As Ethan revealed earlier, his grandfather’s name was Yudl.  Zayde? He asks fearfully.                    “No, you shaygetz.  I’m Yudl your grandfather’s grandfather”.  As if reading their incredulous minds he tells them that the four of them said his full name out loud: Yudl ben Moishe Yitzchok and then said L’Chaim (to life) and clinked glasses.  “nu, so here I am, but to be honest, if you want the emes, I wish I didn’t come” he says disapprovingly as he scans the tabletop.  He focuses on the hill of Salami and Eggs Fried Rice in the center of the table.  “Treyf! Chazer!” He spits out.

Ethan gets defensive: “Not pork! It’s salami and eggs fried rice” and he marches into a pedantic description of the salami and eggs his mother would make for him every Sunday night and how he incorporated it into a popular Chinese American dish.  The kids groan.  Lila appropriates some Disney Channel-style snark: “Really, Dad? You’re boring the Yiddish ghost!”

Reb Yudl launches into a rusty diatribe about how in his day Jews spent Christmas hiding and trembling in anxiety.  “And to see you celebrating like a goy!”   The Zelinsky’s are appalled, they all yell out at once in protest:

“This is America! We live in New York!”

“What’s a goy?”

“It’s not like we have a tree, or anything”

“Chinese Food on Christmas for American Jews is a tradition.  Because it was only the Chinese restaurants that were open on Christmas for the non-participants.” Of course this comes from Ethan.

With a dismissive sweep of his hand in the direction of the Jewish-Chinese-American Feast, Reb Yudl is undeterred in his disapproval.  His accent is heavy, his voice is brittle, but he bitterly soldiers on:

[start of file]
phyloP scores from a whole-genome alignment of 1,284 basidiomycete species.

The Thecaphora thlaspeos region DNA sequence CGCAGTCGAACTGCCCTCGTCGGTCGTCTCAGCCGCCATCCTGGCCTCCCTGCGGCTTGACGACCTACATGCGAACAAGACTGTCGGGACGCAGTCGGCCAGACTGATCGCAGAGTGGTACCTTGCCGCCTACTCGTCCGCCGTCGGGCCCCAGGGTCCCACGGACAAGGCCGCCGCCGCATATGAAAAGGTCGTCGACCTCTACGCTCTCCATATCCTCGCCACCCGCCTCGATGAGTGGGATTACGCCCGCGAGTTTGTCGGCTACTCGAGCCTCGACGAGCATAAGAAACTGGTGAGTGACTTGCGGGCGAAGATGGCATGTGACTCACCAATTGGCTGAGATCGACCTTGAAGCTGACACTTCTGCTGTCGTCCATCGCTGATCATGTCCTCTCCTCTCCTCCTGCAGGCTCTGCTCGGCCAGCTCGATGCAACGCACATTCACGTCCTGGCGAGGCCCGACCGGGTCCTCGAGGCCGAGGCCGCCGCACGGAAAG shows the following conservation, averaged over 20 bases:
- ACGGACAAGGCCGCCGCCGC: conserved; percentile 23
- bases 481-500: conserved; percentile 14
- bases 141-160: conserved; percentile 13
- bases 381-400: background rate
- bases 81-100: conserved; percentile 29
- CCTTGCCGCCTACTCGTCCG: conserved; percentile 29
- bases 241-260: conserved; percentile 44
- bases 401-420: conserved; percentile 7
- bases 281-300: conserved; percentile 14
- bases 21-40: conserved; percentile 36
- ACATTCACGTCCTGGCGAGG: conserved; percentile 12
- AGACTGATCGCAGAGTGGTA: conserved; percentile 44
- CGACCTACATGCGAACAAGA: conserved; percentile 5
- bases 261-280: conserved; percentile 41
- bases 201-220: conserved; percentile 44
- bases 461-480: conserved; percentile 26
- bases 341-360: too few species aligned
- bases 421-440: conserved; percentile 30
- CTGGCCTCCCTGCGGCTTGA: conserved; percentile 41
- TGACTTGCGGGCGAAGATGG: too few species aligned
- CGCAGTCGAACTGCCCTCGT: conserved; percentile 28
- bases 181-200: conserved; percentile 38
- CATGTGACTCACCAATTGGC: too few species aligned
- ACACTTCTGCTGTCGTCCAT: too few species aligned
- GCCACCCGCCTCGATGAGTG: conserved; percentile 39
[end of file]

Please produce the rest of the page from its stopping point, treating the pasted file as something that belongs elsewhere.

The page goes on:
This is not the way of our forefathers, this is not the ways of our sacred tradition, you vant holidays—ve got plenty! You don’t have enough to celebrate so you take theirs too?!  America is such a place that Jews are free to celebrate Christmas- Vat do you eat on Easter? A salami ham? (roar of a laughtrack)


The Zelinsky’s are still in their same places around the table.  The untidy scraps of the Chinese feast and the clutter of used chopsticks, cutlery and napkins that litter the table tell of the several well-fed hours that have passed.  Reb Yudl sits at the table, clutching a glass of tea, it signals a softening of his stance.  Ethan has finally found an audience for his discourse on Chinese food. Reb Yudl listens, rhythmically nods his head as he drags his fingers through his long beard.  He lifts a wiry eyebrow every so often.  The kids are zoned out on their devices and Karinne is underlining a script.

Ethan tells Reb Yudl about how Cantonese-style Chinese Food  typically has a sweet and sour flavor profile, uses a lot of garlic and onions and  over-cooks the vegetables to a comforting tenderness.  Perhaps the kind of food you can relate to, Reb Yudl? And while yes, there’s plenty of pork and shellfish to be had in Chinese cuisine, there’s never any mixing of meat and milk together…because there is no dairy in Chinese cuisine.

Reb Yudl’s sigh comes from his depths.  He looks around the table at Ethan and his family and tugs the corner of his mouth into a twinge of a smile.  Yes, he says at last.  Yes I understand, why not make a celebration out of every time your family can be together, say a few brochas and enjoy the delicacies that are served so plentifully in this land.  Why not?  Life is too short and is hard enough.

Ethan smiles widely and is visibly relieved and says… and besides how can I not celebrate the celebration of the world’s most favorite Jew?

Big laugh and then applause.  Theme song and credits.

Zelinsky family voice-over: For more information on Jewish- American-Chinese Christmas Recipes please visit:




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Bissel (bis-sul)Yiddish: A bit, a little.
B'Tayavon (be-teya-von) Hebrew: Bon Appetit! Enjoy (in reference to a meal/dish)
Faux-sher Food (fo-shure) Rachelese: Kosher food in disguise. The minute Judy bit into the krab kake she was a fauxsher food fan.
Taim (tay-yim) Hebrew: yummy, delicious
Zetz (zets) Yiddish: smack